Here’s to your eyes and my final demise: My favorite things

PM Dawn – The Bliss Album…? (1993)

A path untraveled for nineties R&B. Plush. Acoustic guitars and pianos on percussive beds as soft as layered cotton. Boy George as a duet partner. Sampling “Father Figure” four years before LL Cool J did. A “Norwegian Wood” cover. A riposte to Tribe Called Quest’s “Butter” called “About Nothing (For the Love of Destiny)” that endorses a woman’s right to change anything she damn pleases about her looks and style. Dangerous health problems have kept Prince Be from continuing the career he deserved.

The-Dream – Love Hate (2007)

At the time Terius Youngdell Nash looked like he’d recorded a Welcome to Our World or Armchair Theater: no more than a producer’s demonstration of prowess. Although the public preferred to think “Umbrella” wrote itself, I’m still infatuated with his first album’s dinky songs about fast cars and purple kisses, closer to secondhand Prince like Ready For the World than to Prince himself. He loves the whoops and ehhs he lavished on his clients so much that he reprises them himself (Best hook: Nash using falsetto to imitate the girl saying, “Fuuuckk that niggaaaaaa…”). But Love/Hate isn’t merely a formal triumph: “Livin’ a Lie” remains one of Rihanna’s most committed performances.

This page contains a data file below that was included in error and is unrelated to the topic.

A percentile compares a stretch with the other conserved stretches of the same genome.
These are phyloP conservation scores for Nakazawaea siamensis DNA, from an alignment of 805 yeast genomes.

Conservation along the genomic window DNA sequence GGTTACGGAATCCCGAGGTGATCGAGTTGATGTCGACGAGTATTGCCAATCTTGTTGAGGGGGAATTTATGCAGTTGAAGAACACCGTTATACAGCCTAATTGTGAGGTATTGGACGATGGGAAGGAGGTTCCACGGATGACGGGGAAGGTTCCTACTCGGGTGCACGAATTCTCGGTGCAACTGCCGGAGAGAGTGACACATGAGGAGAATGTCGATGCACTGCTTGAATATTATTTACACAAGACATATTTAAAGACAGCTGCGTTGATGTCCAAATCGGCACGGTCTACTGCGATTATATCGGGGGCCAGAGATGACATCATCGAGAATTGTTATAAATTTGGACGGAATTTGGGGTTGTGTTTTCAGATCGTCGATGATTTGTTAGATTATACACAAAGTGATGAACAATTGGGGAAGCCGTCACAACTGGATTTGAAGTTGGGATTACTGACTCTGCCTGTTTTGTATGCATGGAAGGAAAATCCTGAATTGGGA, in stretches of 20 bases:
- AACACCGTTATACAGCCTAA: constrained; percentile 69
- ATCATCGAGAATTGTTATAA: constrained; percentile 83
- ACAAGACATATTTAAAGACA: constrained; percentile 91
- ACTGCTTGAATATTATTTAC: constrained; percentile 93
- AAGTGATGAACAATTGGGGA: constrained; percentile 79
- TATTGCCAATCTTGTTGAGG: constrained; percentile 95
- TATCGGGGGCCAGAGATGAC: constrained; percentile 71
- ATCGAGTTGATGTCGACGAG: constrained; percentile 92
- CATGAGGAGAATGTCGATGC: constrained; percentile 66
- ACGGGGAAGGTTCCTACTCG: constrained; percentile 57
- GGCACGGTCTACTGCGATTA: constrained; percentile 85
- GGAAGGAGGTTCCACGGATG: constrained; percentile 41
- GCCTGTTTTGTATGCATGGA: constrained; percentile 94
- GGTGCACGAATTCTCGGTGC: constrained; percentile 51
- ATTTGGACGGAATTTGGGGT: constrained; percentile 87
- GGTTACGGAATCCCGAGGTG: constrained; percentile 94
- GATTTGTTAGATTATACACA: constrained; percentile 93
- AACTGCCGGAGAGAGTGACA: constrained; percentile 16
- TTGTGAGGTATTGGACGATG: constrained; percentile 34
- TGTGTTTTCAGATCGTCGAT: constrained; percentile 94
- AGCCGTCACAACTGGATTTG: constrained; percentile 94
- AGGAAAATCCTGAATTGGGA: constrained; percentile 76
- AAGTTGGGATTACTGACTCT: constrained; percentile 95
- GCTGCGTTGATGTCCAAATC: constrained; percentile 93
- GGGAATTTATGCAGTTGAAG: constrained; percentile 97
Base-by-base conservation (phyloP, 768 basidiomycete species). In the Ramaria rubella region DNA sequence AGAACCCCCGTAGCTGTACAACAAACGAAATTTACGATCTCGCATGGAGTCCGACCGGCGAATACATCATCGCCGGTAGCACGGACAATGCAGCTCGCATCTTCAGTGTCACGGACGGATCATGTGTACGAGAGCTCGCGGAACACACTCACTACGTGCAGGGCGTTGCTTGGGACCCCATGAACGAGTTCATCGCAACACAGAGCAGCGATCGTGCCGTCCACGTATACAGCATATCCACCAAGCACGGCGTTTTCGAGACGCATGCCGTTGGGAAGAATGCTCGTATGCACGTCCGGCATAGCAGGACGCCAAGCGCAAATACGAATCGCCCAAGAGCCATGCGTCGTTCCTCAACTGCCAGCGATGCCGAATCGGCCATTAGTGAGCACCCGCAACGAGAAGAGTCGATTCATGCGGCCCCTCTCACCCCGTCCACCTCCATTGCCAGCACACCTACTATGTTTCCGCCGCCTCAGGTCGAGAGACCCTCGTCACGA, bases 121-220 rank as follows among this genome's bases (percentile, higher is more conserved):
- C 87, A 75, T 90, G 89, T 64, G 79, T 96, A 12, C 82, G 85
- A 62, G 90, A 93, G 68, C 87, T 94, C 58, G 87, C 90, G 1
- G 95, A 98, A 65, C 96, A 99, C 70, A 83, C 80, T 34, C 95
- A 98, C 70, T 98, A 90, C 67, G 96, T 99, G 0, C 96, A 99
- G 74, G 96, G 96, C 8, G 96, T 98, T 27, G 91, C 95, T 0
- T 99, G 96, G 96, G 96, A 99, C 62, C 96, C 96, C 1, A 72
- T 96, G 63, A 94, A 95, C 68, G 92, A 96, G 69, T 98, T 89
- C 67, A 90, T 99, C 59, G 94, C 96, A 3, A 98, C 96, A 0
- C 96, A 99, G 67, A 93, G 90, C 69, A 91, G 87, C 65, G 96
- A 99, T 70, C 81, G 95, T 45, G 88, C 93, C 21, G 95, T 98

Boz Scaggs – Middle Man (1980)

Consensus has chosen Silk Degrees as the keeper, but I give this album the edge because the band has an edge. Not since his Duane Allman days has Boz rocked this hard (“You’ve Got Some Imagination,” where he’s barking the lyrics). A hit when released in 1980, Middle Man is best known for “Jojo,” a gorgeous ode to a swinger out for kicks in Manhattan. From its cover to the Continenal touches in the arrangements like accordion, there’s a sense in which the album captures the exhilaration of a newly divorced man. Take “Simone,” an even better accordion-drenched valentine to a tough-hearted flirt that stops for a string and synth interlude co-orchestrated by David Foster; it evokes a similar interlude in Joni Mitchell’s “Down to You.”

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